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Arevik Tserunyan: Where the sun and clouds converge, art lives

September 26, 2018


By Lilly Torosyan


Arevik Tserunyan: Where the sun and clouds converge, art lives

They say that the minds of the most creative people live up in the clouds. Artist Arevik Tserunyan has taken that to heart—and then some. Her exhibition, aptly titled “Clouds,” which premieres next month at the Armenian Museum of America, will tackle the weighty topic of the Armenian Genocide with a much-welcomed breath of fresh air—and the clouds and spirits that reside in it. 

I met Arevik during one of my travels to the Armenian Museum of America (henceforth, AMA) in Watertown, Mass. to check out an exhibit that, she informed me, had long concluded. But before I could feel disappointed, she complimented my bag—a hand-stitched, carpet-patterned purse from Yerevan's Vernissage market. We talked about h-pem, her art, her journey to the U.S. from Armenia, our mutual fascination with languages (she has a degree in Linguistics, by the way), and her love for the local Armenian community. After about 20 minutes, I realized that I had completely forgotten why I was there in the first place. We agreed to continue the conversation soon, in a formal sit-down interview.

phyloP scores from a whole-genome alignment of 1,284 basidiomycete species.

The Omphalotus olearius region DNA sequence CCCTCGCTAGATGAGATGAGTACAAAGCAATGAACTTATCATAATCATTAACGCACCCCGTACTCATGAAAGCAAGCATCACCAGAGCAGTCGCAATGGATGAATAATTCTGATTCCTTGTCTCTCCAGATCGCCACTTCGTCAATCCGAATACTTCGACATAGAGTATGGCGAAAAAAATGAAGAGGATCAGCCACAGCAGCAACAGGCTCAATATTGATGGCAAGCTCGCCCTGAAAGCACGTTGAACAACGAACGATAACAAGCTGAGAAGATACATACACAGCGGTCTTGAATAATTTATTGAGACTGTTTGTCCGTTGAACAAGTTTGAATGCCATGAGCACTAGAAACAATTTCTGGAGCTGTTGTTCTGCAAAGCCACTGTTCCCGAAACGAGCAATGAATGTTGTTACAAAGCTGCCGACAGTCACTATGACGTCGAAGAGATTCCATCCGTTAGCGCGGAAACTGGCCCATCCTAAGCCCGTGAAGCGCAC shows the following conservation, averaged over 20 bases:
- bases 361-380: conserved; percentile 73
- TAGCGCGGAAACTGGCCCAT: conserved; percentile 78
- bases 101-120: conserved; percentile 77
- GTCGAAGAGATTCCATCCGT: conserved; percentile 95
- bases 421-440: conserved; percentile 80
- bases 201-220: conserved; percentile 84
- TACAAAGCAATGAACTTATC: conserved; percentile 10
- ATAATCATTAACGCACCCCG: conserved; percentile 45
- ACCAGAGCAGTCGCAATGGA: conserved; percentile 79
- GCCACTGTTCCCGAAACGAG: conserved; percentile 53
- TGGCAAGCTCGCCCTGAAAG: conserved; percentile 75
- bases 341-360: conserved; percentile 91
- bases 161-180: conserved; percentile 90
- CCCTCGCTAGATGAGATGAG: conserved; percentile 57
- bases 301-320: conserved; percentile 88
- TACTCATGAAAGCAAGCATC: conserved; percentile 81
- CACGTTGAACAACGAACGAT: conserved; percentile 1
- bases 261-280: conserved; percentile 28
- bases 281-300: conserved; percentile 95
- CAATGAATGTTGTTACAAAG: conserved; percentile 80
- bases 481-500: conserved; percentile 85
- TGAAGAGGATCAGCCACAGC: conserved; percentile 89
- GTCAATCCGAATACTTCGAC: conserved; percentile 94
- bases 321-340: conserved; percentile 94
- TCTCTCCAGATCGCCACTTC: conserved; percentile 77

The next time we met, we head upstairs to her studio space, which is sprawling with pieces from “Clouds” (or “Amper” in Armenian), her exhibition on the Armenian Genocide, which will premiere across the hall next month. Something about this space seemed sacred—like I had stepped into a place of worship, not a little art studio.